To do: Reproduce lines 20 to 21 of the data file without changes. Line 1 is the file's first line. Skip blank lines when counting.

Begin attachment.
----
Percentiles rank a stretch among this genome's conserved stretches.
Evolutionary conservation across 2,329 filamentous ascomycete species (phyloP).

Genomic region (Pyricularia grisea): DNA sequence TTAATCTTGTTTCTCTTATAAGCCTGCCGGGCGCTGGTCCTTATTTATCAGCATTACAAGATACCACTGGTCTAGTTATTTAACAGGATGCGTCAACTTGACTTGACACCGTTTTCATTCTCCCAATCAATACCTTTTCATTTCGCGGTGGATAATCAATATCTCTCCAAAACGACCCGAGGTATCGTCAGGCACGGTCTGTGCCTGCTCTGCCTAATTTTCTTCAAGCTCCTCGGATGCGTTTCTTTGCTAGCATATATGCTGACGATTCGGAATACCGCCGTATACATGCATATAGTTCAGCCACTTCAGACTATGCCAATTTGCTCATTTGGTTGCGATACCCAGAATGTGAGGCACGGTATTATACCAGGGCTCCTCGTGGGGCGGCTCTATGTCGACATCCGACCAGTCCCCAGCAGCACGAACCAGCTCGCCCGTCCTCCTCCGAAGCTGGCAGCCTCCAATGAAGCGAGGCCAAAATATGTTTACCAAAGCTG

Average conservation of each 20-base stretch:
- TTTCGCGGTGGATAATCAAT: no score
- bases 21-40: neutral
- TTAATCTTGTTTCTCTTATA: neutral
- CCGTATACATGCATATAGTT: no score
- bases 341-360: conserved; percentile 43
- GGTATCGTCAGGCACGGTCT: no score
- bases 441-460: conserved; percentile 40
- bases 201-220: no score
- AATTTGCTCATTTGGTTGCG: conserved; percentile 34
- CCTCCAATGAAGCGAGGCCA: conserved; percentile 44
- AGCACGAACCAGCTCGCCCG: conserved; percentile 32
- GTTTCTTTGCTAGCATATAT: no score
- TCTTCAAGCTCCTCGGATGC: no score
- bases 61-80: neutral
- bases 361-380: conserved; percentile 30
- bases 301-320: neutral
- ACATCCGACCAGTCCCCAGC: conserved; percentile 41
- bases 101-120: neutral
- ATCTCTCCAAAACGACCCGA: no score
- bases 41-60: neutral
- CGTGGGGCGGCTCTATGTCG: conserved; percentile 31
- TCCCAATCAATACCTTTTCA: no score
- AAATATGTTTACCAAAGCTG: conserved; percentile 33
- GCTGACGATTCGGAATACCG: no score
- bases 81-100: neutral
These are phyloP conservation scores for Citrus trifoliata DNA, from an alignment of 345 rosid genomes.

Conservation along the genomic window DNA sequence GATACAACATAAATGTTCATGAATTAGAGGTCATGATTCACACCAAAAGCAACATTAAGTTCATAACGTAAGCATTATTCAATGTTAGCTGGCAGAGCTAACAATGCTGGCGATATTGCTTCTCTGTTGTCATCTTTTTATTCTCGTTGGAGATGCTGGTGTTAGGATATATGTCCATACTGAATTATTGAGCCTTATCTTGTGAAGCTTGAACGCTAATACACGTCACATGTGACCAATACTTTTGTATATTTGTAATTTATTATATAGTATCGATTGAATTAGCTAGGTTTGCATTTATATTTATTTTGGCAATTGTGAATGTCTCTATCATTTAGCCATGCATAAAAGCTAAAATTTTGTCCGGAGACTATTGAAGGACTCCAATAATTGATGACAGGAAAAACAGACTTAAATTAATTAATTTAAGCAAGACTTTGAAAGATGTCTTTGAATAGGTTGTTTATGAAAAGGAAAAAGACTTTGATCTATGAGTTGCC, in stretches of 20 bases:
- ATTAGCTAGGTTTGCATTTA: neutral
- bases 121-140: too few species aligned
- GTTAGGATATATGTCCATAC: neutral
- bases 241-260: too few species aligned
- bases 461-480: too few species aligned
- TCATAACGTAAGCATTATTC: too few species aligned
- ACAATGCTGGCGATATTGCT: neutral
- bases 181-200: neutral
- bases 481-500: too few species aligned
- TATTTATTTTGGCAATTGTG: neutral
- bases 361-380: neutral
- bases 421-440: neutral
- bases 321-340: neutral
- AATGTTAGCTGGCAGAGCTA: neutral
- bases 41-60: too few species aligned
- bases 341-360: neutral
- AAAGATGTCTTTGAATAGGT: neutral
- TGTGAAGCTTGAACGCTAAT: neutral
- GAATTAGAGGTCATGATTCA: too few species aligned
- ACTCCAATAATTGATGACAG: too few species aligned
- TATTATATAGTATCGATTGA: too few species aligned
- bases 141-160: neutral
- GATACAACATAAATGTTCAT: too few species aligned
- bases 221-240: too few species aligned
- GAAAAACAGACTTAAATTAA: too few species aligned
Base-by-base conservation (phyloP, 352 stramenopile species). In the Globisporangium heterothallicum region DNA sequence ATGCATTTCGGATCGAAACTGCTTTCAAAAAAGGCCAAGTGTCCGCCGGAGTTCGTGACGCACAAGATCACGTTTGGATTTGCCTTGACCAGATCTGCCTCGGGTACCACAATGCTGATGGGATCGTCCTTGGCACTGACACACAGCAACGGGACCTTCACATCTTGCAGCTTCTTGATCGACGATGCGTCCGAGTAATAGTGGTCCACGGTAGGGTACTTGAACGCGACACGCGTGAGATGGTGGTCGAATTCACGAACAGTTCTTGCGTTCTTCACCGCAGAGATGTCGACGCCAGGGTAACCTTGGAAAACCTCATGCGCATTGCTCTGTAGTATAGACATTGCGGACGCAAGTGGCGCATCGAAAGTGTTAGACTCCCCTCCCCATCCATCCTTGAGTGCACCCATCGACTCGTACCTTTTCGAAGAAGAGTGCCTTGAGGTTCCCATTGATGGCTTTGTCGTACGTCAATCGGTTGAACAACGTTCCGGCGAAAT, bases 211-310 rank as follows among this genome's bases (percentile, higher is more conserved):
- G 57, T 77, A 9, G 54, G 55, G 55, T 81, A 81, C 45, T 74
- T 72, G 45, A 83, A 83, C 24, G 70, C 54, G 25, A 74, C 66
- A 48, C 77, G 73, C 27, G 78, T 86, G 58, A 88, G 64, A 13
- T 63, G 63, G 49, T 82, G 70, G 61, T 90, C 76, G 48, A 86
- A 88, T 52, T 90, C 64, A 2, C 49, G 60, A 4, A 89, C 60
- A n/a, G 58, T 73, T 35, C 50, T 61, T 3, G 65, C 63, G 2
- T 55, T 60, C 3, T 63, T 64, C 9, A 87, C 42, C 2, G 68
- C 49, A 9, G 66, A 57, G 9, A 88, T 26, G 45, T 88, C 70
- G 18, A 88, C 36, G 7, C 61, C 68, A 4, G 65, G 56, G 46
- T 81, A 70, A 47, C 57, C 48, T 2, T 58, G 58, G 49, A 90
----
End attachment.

- bases 301-320: neutral
- ACATCCGACCAGTCCCCAGC: conserved; percentile 41